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jzarate's picture

Active and Passive Roles

First, I wanted to rewind back to the in class discussion concerning incest and the social, biological, and other reasons why it is taboo. I discovered a biological study that could offer an explanation of why Cal/lie’s grandparents were attracted to one another. “In laboratory studies, women who sniff men's sweaty T-shirts find them more attractive when they come from men whose MHC genes don't match theirs. It's not that certain MHC genes smell better to women -- it's the difference that counts.”( Why is being attracted to a male with a different MHC gene important? “That difference is actually a survival benefit: The combination of two individuals' different MHC (major histocompatibility locus) genes gives their offspring an advantage in beating back disease organisms.” ( So usually women are attracted to the gene that is different from the one they have inherited.  Desdemona may have been attracted to Lefty because of a different hormonal balance, because studies showed that women picked men with a similar gene after taking oral contraceptives. Another thing suggested by some studies is that this differentiation also applies to queer relationships. Why is it that we discussed the taboo of heterosexual incest but not queer incest? Is it because this kind of incest is much less common?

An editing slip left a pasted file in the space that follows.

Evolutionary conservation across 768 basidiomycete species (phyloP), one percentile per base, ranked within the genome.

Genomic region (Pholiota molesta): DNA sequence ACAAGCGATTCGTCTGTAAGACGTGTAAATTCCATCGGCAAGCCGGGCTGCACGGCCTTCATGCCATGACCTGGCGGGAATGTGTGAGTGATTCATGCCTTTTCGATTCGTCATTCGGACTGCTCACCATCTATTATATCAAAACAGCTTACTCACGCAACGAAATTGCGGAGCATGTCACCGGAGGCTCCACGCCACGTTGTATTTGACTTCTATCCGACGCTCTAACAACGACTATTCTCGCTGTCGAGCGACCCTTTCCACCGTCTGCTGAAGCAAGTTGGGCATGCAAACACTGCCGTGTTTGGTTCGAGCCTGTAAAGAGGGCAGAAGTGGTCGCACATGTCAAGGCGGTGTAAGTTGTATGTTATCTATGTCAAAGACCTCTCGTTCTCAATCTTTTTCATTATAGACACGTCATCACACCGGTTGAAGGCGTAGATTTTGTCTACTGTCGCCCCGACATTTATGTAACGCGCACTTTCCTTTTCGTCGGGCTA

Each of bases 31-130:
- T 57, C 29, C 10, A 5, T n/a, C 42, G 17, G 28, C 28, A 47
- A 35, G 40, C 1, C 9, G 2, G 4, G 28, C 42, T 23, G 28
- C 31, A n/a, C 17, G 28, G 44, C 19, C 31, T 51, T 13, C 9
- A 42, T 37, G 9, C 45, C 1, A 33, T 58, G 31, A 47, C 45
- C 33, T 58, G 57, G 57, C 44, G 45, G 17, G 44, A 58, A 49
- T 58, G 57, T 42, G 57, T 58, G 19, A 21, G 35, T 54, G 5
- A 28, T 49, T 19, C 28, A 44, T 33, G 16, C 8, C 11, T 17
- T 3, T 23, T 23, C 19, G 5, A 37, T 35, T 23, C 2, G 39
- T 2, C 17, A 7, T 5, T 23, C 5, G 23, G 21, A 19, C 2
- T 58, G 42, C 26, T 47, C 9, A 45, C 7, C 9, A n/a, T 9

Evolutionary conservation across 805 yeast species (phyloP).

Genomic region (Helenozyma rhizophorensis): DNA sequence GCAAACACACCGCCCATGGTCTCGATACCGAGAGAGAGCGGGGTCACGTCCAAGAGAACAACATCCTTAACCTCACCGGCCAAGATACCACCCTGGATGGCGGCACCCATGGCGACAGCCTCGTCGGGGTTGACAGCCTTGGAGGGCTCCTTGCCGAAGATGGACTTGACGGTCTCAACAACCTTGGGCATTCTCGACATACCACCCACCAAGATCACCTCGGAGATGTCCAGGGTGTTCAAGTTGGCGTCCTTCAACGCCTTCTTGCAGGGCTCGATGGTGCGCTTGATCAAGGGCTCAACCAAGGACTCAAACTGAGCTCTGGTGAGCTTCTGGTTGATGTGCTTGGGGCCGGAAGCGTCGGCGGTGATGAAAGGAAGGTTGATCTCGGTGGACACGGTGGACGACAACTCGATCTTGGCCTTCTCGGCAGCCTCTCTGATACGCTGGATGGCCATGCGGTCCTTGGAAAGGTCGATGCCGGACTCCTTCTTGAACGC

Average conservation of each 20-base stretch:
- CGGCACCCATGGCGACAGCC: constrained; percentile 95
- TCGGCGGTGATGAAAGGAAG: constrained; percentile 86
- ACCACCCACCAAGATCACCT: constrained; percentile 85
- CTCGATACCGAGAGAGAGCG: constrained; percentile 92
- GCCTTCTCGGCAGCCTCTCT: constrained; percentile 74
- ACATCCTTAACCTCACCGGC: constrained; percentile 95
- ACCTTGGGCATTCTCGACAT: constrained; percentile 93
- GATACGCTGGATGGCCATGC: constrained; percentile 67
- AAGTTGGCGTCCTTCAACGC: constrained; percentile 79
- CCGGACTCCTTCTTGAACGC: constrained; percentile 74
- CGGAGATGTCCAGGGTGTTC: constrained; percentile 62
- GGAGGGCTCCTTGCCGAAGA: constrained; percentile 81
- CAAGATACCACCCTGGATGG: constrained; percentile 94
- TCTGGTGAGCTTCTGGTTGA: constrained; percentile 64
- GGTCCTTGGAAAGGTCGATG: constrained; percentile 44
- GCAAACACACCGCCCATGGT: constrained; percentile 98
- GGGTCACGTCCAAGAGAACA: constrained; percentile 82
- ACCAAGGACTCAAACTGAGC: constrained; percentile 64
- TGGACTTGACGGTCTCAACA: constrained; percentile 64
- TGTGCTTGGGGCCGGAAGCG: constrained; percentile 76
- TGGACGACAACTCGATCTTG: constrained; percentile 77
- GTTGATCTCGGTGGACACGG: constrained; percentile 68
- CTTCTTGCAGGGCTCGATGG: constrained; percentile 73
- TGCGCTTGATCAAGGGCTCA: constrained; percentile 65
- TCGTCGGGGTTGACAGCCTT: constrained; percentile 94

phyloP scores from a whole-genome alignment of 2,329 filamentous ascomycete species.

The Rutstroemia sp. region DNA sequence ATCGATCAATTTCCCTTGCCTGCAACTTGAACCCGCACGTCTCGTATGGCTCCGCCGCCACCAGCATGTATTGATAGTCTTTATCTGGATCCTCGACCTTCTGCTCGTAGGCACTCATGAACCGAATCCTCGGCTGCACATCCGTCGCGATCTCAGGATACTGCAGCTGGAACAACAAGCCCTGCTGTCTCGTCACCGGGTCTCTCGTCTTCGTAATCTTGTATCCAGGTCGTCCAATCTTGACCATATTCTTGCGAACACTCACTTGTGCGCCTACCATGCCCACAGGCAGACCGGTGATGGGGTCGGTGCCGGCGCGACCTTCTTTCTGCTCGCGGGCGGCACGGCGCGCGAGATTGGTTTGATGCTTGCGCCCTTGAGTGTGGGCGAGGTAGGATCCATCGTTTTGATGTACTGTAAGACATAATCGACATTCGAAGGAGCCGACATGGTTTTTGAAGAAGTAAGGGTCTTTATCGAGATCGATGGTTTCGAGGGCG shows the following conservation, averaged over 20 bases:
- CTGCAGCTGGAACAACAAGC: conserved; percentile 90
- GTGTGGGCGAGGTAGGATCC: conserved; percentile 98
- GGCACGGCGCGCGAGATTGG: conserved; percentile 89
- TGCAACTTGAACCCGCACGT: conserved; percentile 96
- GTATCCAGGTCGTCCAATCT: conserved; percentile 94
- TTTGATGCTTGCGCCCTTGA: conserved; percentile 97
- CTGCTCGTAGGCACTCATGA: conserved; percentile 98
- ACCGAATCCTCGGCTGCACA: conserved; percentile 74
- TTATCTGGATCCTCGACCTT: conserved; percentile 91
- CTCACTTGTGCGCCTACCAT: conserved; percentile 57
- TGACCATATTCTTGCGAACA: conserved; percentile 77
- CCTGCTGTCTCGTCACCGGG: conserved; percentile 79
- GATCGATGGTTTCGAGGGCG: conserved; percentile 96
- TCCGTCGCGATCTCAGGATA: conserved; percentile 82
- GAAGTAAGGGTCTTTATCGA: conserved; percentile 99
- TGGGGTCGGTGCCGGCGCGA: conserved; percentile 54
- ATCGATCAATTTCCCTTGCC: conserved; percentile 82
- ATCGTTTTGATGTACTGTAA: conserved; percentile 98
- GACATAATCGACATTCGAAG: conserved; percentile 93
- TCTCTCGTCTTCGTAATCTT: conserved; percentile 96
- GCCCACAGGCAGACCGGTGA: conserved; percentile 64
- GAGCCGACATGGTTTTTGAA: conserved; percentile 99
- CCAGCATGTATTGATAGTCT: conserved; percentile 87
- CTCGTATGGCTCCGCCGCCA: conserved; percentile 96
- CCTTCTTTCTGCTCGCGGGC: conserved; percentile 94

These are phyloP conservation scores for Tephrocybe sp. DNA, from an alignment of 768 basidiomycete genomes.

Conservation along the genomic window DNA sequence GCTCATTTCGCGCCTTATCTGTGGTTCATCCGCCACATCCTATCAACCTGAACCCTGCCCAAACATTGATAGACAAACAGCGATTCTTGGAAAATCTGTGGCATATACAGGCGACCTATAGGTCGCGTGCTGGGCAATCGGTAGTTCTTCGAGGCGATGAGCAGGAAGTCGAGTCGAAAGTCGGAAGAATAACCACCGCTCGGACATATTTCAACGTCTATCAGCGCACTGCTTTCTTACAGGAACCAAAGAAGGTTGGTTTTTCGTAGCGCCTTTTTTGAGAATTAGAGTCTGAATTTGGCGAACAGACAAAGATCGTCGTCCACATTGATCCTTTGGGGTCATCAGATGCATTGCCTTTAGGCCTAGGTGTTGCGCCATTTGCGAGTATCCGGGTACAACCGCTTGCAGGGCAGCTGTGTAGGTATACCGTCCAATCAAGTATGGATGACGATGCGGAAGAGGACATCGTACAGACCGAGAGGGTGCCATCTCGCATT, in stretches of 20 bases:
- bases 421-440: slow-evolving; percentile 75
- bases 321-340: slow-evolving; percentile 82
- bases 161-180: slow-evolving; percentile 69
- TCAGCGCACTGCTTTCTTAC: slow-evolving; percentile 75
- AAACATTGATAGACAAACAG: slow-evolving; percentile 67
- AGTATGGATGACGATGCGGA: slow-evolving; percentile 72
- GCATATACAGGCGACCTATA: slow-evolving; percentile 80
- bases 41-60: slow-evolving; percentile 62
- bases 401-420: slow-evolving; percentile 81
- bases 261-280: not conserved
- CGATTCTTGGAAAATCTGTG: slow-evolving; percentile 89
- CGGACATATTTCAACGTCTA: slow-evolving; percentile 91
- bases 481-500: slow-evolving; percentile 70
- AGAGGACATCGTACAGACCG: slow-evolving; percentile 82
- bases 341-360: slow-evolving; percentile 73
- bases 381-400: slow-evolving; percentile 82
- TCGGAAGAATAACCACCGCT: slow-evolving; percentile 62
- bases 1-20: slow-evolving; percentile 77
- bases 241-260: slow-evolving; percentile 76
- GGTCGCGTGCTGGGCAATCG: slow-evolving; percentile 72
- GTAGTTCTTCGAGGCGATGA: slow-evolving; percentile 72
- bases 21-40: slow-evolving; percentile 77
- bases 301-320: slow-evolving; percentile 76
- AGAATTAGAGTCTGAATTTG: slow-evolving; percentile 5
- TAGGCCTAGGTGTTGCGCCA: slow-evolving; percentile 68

Alright, back to this week’s reading. I noticed Eugenides uses “Calliope” (Cal referring to his/her self in the third person) to allow Cal to create distance between some of his female experiences. “Calliope appeared poolside, that first day and every day thereafter, in an old-fashioned one-piece with a skit…I found it in an old trunk” (342). The sexual encounters in the shack are very effectively contrasted through Cal/lie’s first person experience of both. Cal/lie’s passive female interaction is extremely different from Cal/lie’s and Rex’s active male experience. I found it interesting that we don’t find out Cal/lie’s lover’s name. In some ways it protects Cal/lie’s private experiences from our prying eyes. But it also objectifies the Object, which echoes the separation of Cal/lie’s friendship with the Object and their sexual relationship. 


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